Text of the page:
Slippery When Wet evokes the sociopolitical pressure-cooker that has manufactured Hong Kong’s culture of protest.
As protestors use every possible tool to reject the coup peacefully, the use of art and humor has generated a collective identity in a country marked by social disparity.
The contribution of Structures for Life is its ability to move beyond Saint Phalle’s most acclaimed works.
The media almost always overlook what is truly interesting about fakes: not who made them, who sold them, or who was in on the scam and who was not, but what they tell us about art and those who produce it.
Cosmic Nature invites viewers to celebrate the artist’s joyful, creative energy after a year of loss and grieving.
1-800 Happy Birthday takes a simple yet ambitious approach to the epidemic of racial violence.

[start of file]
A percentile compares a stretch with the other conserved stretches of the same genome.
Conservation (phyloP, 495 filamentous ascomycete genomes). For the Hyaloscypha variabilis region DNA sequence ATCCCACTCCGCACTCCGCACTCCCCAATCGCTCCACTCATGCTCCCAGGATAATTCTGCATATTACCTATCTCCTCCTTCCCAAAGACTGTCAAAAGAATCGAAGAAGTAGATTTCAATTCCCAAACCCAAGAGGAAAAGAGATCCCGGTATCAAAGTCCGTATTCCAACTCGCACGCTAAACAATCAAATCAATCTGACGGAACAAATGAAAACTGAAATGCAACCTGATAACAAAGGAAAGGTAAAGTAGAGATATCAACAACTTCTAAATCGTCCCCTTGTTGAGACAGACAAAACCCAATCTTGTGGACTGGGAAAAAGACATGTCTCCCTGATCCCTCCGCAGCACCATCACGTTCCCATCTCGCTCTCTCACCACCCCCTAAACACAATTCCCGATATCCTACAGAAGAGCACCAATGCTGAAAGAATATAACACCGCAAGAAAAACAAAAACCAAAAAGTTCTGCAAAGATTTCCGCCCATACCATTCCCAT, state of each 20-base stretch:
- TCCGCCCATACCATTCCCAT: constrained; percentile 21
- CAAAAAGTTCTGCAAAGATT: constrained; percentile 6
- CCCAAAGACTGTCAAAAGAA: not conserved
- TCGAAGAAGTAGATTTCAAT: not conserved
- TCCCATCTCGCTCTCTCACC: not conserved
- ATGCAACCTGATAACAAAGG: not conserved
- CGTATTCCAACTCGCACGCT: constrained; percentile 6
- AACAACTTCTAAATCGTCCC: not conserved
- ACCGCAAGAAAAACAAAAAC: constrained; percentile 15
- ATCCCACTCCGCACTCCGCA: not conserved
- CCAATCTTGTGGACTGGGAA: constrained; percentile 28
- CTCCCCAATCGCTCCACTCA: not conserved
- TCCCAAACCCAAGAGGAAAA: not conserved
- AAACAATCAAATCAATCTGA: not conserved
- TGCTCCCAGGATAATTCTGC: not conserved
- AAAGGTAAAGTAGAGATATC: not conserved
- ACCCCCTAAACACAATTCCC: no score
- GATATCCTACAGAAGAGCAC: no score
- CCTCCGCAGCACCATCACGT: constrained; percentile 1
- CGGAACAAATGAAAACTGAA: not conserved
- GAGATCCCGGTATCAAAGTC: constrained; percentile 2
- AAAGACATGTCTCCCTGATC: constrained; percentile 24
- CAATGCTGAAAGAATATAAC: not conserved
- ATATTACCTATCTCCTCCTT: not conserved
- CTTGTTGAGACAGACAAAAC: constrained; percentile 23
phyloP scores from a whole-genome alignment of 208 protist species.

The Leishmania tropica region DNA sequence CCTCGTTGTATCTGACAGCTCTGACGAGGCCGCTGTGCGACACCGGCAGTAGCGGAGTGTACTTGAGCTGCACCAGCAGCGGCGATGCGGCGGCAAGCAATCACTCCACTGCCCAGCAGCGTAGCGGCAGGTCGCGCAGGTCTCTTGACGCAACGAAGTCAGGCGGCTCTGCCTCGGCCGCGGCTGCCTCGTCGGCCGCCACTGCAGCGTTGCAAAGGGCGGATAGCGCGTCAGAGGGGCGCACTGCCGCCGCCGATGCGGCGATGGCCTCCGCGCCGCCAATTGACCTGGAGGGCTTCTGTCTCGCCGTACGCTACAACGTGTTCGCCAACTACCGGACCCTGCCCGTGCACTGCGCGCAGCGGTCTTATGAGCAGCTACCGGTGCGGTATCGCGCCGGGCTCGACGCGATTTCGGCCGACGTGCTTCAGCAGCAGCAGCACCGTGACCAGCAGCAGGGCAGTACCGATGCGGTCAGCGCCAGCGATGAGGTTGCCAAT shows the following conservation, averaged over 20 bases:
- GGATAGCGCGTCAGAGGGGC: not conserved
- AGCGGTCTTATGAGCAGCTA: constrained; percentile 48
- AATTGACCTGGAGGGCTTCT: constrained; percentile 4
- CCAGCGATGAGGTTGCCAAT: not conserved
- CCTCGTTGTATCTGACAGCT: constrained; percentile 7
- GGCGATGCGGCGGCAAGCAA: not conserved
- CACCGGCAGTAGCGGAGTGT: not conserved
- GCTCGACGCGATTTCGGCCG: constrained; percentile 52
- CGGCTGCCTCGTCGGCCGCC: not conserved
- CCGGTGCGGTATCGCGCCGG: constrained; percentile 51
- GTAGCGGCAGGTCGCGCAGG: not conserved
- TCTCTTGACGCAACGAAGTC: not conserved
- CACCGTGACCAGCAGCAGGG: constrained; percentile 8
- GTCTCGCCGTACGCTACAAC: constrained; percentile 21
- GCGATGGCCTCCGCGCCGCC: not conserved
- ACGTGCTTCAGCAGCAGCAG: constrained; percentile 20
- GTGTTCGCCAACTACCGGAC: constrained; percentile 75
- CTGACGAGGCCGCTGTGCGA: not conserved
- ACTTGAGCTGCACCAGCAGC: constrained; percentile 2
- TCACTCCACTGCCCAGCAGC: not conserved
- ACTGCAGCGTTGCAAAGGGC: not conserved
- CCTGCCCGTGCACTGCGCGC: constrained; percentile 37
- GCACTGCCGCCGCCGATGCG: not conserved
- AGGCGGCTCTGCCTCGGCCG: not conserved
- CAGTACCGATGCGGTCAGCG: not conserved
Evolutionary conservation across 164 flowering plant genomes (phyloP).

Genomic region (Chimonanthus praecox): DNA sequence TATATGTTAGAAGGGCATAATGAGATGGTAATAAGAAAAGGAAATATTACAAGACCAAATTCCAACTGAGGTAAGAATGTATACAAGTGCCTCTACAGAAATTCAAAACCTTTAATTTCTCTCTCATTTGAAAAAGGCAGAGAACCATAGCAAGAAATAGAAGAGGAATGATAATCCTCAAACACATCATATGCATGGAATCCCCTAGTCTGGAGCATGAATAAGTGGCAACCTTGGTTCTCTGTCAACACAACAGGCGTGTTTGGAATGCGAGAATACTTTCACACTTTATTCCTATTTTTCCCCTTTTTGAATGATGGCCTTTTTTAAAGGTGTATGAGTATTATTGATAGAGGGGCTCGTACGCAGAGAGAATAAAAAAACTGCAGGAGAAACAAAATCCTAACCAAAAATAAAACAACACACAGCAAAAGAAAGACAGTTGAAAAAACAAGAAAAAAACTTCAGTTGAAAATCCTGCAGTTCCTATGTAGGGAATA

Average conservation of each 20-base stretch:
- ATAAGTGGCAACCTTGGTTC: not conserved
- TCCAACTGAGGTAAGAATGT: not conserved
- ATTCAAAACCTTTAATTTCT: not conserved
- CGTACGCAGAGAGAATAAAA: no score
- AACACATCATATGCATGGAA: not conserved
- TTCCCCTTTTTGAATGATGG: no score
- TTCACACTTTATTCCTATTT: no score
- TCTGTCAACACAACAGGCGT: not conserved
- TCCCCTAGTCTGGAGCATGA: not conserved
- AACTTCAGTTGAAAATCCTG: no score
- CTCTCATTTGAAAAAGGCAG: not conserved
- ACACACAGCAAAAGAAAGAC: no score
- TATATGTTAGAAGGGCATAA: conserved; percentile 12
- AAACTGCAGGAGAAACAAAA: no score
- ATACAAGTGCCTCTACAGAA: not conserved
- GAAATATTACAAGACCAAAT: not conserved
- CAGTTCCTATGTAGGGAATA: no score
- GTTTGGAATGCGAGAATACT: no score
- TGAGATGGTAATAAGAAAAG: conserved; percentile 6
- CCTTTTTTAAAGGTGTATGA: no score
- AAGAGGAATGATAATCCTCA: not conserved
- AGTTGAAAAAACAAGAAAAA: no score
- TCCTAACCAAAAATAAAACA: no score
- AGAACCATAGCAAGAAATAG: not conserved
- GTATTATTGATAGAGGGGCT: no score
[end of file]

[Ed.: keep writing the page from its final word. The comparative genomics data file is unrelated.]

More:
rafa esparaza’s paintings insist upon the rightful presence of brown, Black, and queer bodies in the white cube of the gallery.
Your list of must-see, fun, insightful, and very New York art events this month.
Some applaud the crypto industry for finally acknowledging its impact, but critics liken offsetting to greenwashing.
Ruth Asawa, Anni Albers, and others first experimented with printmaking at June Wayne’s Tamarind Lithography Workshop.
“Rather than being attracted to artists because of their skills or sensitivity, I was always more interested in ideas and imagination.”
Now playing at MoMA’s Doc Fortnight, the exciting documentary chronicles the Japanese women’s volleyball team’s path to victory at the 1964 Summer Olympics.